ROTTERDAM, Netherlands (AFP) - In the glitzy, glamorous world of high fashion, photographer Peter Lindbergh is a rarity. The clothes are almost an after-thought, and Vogue magazine once tossed a now iconic picture into the bin.
But this modest German, opening his first major international retrospective in Rotterdam, is the man credited with creating supermodels such as Naomi Campbell, Cindy Crawford and Linda Evangelista.
It was his raw, black-and-white images of models gazing confidently, almost challengingly into the camera, their faces virtually bare of make-up, that overturned existing glossy notions of beauty and fashion.
“The way he photographed people goes beyond just the artificial surface that you see when you read a fashion magazine... I discovered the work of an artist,” said curator Thierry-Maxime Loriot who has put together the exhibition “A Different Vision on Fashion Photography.”
Opened on Saturday at the Kunsthal museum in Rotterdam, the exhibition contains more than 220 of Lindbergh's pioneering photos, many culled from his previously unseen private archives.
It was a 1988 photo of a group of young women in white shirts shot on a beach of Malibu that was to launch all of their careers, and propel Lindbergh and his work to a new level.
But the then Vogue editor, who commissioned the shoot, was unhappy with the clean, natural look at a time in the 1980s when according to Loriot it was “all big make-up and big hair” and the picture was tossed aside.
It was Anna Wintour, on taking over the magazine’s helm a few months later, who found the photo and promptly hired Lindbergh for her first cover shoot.
The group of new faces included Evangelista, Christy Turlington, and Tatjana Patitz who all went on to become stars of the international catwalks.
Patitz, who has worked on numerous shoots with Lindbergh, told Friday's press launch that Lindbergh’s work “was always about bringing you out... it was much more deconstructed and simple.”
African American Karen Alexander, who was also in the 1988 beach photo, said she had “no idea that that image would have the impact that it has had on our industry.”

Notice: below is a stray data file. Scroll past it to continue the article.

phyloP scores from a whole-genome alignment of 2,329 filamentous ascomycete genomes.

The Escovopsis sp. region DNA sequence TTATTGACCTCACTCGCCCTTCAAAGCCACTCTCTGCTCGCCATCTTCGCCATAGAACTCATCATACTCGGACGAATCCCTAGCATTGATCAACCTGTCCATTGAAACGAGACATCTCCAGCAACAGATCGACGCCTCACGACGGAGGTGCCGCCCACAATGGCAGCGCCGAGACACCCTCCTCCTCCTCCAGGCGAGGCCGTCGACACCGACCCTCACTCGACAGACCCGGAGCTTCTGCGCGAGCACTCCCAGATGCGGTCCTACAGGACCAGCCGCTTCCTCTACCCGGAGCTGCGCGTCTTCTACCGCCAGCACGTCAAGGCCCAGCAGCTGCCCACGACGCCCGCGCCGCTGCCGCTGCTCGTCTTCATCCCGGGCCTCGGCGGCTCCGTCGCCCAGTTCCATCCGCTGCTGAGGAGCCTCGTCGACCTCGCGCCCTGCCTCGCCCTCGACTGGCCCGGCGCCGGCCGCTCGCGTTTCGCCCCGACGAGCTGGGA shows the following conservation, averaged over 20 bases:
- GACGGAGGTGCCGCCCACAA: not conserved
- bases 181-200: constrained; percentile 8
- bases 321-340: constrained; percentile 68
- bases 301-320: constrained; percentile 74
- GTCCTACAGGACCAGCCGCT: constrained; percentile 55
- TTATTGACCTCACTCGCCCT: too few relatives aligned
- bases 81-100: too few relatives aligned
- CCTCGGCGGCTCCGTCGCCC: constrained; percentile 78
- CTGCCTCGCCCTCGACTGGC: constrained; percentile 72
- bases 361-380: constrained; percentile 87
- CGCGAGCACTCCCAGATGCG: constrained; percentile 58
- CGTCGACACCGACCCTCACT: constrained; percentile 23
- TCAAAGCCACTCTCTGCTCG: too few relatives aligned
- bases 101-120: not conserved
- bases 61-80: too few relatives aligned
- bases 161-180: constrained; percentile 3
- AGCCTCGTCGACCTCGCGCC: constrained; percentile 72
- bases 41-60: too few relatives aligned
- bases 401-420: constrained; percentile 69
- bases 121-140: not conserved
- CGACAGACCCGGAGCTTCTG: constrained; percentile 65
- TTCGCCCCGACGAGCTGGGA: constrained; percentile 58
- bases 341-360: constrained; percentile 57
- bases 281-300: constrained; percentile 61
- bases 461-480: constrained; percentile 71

“At that time, there were very few black models, so for me, being in Vogue was a huge deal.”
She was incredibly nervous, but Lindbergh had a way of communicating that “I had a right to be there, that I deserved to be there.”
What is beauty?
Whereas other photographers would use a lot of makeup and clothes “that you can hide behind, Peter requires you to show up and be yourself. And that's a lot harder.”
Alexander was among seven supermodels -- all wearing white shirts with little make-up in tribute to that famous photo -- who travelled to Rotterdam Friday for the launch of the exhibition, including Dutch star Lara Stone and US actress Milla Jovovich.
Being yourself “is the very definition of beauty,” said Lindbergh at Friday’s press launch.
Lindbergh, 71, gave Loriot full access to his meticulously kept files from more than four decades working as a photographer.
There were “incredible boxes full of treasures” containing about 500,000 images which Loriot spent one year whittling down to an initial 10,000, before paring them back again.
The exhibition unravels thematically rather than chronologically revealing the work of Lindbergh, who was born in western Poland in 1944 but moved with his family to Germany as a baby, ending up in the industrial town of Duisburg.
His grainy photographs, blown up large, often show the beauty and courage he saw reflected in city streets, bridges and stark steelworks around him -- as well as his interest in early German cinema.
Even today he conducts shoots in such gritty places as derelict warehouses.
Also on display are collections of coffee-stained notes and letters from stars such as Evangelista and fashion designer John Galliano, old film rolls, contact sheets and story boards and even discarded sandals, signed by one of his models.
The exhibition lasts until Feb. 12, 2017, and will then travel to Munich where it will open in April.